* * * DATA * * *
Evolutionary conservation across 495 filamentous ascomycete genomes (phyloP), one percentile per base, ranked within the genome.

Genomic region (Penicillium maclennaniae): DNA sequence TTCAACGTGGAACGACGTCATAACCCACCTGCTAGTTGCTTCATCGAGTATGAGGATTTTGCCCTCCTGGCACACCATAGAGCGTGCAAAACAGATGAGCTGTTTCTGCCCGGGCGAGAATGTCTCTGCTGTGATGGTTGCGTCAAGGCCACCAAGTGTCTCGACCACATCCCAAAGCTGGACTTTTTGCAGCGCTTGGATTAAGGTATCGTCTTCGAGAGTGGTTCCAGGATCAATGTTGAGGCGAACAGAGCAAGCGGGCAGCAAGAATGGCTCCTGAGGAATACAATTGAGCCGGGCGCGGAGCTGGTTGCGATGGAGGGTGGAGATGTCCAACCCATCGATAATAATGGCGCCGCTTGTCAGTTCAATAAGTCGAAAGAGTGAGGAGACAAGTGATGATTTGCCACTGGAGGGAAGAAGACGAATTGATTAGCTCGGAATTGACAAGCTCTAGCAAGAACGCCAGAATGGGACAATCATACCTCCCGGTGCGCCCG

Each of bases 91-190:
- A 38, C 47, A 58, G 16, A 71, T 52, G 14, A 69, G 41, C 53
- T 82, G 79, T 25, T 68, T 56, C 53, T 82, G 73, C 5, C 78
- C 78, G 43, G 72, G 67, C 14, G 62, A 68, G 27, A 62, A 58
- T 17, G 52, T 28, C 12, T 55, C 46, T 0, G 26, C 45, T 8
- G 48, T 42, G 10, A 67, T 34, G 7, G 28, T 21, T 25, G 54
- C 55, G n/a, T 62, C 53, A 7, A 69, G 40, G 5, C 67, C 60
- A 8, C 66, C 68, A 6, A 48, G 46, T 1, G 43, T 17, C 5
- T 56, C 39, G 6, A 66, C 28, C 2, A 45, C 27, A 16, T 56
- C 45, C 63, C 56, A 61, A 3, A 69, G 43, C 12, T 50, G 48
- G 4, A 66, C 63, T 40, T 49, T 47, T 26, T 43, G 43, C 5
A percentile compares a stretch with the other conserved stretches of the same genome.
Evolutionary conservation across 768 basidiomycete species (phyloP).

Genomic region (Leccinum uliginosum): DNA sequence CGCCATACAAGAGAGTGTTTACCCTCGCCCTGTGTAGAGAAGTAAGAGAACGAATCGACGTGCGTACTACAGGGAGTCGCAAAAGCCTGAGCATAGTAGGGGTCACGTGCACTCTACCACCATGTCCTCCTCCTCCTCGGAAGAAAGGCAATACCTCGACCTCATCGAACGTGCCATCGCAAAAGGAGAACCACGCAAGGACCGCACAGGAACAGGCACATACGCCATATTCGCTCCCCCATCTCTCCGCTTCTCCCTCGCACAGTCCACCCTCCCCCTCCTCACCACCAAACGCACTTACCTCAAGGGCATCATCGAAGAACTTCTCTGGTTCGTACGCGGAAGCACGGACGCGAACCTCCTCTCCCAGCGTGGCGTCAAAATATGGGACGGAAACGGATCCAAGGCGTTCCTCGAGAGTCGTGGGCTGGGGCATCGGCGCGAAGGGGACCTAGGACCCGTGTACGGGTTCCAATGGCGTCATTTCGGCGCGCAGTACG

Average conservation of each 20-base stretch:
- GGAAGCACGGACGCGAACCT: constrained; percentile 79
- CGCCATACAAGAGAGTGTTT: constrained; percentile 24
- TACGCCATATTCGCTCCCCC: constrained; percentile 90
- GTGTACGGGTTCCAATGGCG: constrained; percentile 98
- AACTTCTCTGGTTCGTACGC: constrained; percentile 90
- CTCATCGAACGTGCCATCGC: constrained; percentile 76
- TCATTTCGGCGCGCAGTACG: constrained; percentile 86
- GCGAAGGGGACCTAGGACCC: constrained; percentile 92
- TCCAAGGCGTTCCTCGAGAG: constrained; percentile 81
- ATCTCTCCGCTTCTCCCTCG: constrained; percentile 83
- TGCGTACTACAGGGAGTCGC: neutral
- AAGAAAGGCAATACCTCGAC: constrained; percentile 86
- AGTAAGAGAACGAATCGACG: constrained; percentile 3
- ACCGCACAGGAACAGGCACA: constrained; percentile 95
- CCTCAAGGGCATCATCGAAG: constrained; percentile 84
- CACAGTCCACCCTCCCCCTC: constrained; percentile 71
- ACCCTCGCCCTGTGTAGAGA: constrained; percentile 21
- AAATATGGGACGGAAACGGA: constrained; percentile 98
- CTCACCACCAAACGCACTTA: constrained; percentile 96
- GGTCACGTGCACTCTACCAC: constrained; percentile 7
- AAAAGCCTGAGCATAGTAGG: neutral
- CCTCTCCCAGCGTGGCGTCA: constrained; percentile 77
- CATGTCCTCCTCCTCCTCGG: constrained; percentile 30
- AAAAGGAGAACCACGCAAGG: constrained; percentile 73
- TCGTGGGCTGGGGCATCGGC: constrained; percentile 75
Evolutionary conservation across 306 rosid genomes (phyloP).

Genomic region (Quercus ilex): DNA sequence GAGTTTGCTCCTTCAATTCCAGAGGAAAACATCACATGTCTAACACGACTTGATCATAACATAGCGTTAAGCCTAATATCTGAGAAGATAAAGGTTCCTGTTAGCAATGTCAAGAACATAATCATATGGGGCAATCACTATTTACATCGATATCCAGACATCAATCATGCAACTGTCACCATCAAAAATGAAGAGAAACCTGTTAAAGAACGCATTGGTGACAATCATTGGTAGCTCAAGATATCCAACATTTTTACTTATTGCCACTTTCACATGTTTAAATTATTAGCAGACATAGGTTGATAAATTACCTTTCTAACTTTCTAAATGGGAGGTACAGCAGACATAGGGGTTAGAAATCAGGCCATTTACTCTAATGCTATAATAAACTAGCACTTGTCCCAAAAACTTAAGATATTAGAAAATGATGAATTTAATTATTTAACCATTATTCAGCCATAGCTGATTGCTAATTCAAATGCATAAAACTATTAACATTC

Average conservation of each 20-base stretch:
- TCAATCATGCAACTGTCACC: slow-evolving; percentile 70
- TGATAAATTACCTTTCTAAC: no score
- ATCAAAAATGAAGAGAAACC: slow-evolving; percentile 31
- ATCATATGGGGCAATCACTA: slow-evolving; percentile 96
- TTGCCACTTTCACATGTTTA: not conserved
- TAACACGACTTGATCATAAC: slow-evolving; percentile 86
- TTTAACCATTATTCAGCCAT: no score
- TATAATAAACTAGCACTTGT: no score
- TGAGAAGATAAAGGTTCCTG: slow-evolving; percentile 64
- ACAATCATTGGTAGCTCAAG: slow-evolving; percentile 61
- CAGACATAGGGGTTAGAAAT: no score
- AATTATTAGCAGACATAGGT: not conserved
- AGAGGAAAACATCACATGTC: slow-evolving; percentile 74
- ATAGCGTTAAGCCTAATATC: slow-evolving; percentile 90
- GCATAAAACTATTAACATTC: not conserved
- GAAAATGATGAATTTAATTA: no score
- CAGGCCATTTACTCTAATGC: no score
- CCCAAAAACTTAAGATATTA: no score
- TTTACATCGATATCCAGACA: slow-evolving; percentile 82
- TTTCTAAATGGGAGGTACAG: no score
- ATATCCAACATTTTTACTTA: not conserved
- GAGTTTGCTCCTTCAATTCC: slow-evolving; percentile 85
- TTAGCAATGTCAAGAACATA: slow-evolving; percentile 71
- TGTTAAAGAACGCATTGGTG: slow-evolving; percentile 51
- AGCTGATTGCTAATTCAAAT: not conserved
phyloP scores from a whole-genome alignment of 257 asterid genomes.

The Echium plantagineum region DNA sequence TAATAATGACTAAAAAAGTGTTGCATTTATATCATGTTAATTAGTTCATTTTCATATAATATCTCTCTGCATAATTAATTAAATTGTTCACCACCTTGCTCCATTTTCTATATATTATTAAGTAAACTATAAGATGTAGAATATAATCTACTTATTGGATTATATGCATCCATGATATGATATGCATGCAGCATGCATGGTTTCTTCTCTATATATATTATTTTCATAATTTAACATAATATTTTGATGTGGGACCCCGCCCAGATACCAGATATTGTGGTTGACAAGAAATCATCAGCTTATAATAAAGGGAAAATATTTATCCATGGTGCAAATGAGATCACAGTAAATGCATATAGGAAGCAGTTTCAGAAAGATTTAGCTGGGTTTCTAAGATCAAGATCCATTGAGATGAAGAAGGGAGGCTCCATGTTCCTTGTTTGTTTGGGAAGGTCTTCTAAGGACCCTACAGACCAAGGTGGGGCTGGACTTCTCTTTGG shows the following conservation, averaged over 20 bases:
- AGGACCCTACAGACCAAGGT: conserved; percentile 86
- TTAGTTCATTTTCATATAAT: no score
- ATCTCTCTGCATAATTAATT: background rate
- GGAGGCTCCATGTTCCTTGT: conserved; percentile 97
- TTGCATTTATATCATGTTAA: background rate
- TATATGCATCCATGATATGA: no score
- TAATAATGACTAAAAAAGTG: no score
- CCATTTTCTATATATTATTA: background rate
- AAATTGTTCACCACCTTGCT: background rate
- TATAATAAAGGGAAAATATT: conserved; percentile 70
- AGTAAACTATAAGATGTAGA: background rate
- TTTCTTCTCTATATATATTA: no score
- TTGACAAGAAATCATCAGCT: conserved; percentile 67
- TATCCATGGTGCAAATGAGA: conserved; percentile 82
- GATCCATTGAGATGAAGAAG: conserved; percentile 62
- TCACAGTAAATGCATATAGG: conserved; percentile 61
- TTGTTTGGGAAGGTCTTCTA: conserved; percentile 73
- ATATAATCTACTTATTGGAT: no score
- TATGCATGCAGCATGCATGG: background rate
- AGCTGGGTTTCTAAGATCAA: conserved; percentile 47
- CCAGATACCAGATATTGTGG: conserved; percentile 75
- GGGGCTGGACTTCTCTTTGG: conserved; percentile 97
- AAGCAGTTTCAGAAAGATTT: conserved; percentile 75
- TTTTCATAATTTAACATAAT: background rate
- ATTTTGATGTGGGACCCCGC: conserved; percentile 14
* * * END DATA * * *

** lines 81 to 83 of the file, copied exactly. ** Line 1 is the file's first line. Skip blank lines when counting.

- AAATTGTTCACCACCTTGCT: background rate
- TATAATAAAGGGAAAATATT: conserved; percentile 70
- AGTAAACTATAAGATGTAGA: background rate